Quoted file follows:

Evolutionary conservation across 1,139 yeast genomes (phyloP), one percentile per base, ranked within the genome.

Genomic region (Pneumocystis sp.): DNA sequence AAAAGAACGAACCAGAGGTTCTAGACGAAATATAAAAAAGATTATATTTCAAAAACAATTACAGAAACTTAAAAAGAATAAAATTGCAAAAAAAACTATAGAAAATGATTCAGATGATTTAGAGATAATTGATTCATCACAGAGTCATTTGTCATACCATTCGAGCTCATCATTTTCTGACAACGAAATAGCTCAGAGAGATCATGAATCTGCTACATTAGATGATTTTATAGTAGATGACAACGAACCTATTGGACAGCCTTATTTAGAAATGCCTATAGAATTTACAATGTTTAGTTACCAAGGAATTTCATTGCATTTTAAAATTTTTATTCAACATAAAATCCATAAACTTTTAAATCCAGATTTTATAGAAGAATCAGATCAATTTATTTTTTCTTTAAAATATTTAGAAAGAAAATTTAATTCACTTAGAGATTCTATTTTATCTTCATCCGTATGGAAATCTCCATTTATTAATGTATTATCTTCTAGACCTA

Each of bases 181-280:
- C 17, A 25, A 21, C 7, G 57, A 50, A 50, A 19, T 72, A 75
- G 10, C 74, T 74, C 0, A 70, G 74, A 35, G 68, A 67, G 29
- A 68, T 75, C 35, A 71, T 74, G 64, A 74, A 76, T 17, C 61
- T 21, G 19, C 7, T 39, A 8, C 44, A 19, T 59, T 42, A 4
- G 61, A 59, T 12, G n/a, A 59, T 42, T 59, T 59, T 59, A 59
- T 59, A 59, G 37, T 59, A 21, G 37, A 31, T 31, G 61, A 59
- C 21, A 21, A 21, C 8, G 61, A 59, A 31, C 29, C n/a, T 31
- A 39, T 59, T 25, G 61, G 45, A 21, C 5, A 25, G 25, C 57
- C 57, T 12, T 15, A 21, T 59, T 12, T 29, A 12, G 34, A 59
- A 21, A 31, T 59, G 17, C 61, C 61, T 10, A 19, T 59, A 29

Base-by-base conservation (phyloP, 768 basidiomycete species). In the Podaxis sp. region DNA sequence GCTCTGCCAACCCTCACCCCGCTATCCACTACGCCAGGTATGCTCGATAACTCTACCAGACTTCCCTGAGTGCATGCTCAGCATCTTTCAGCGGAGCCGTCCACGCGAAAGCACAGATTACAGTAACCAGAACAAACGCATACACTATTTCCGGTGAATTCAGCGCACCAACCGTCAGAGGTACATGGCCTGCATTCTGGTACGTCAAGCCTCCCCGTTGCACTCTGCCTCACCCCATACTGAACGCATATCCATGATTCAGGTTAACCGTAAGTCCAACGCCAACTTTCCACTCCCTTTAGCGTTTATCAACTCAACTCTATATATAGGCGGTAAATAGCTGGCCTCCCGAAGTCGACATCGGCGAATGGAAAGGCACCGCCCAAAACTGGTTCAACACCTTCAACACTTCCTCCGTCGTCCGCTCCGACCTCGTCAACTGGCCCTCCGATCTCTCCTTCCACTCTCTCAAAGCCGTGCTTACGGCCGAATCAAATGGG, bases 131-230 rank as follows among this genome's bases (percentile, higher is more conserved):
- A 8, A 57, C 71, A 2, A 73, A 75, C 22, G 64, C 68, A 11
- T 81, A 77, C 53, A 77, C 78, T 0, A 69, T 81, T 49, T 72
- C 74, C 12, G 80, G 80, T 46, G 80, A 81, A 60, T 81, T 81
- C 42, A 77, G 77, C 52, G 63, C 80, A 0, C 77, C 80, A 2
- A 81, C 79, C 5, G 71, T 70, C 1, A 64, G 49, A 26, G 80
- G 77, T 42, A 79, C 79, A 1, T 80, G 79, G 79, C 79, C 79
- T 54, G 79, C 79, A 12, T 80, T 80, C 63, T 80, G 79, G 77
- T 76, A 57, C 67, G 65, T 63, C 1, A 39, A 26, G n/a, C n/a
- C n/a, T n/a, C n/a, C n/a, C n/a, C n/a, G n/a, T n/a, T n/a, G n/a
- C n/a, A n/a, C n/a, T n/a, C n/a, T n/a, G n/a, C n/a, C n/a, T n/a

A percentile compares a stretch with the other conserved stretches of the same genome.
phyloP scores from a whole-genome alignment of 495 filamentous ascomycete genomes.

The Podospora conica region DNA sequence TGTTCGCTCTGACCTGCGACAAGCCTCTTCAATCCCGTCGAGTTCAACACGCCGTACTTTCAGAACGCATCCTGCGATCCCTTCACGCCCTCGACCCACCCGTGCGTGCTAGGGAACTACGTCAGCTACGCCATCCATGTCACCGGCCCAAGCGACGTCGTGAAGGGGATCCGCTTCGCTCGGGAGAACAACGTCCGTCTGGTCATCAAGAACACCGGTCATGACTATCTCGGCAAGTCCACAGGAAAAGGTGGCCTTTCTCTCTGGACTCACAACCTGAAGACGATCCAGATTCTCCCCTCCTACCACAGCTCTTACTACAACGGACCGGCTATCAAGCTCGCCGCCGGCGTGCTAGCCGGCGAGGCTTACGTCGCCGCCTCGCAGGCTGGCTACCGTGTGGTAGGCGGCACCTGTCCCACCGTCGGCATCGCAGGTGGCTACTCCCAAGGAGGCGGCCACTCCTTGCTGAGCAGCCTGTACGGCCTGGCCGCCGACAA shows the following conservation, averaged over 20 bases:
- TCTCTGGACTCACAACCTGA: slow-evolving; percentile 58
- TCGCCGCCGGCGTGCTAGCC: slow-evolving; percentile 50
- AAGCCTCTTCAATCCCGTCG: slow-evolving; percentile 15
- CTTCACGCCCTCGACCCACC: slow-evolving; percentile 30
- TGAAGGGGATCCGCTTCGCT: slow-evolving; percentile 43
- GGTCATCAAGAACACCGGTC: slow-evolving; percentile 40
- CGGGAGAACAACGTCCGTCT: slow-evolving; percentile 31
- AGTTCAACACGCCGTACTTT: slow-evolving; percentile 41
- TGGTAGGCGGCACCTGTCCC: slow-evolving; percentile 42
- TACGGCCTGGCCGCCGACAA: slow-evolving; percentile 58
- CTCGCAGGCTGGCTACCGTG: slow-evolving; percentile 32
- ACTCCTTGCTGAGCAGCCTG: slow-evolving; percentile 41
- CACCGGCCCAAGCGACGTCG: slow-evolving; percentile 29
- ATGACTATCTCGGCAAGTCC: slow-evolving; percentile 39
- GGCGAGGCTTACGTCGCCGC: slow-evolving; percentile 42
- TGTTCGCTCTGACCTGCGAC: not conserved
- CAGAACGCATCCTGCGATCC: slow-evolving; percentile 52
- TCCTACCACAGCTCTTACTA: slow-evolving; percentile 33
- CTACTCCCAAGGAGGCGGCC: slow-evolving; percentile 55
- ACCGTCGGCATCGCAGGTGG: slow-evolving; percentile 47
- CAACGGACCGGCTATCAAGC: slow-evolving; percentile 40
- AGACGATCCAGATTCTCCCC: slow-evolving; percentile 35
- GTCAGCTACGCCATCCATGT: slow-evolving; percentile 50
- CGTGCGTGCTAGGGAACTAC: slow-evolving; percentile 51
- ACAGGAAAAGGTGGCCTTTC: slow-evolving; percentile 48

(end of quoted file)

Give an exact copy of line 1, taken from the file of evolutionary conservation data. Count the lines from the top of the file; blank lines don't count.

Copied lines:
Evolutionary conservation across 1,139 yeast genomes (phyloP), one percentile per base, ranked within the genome.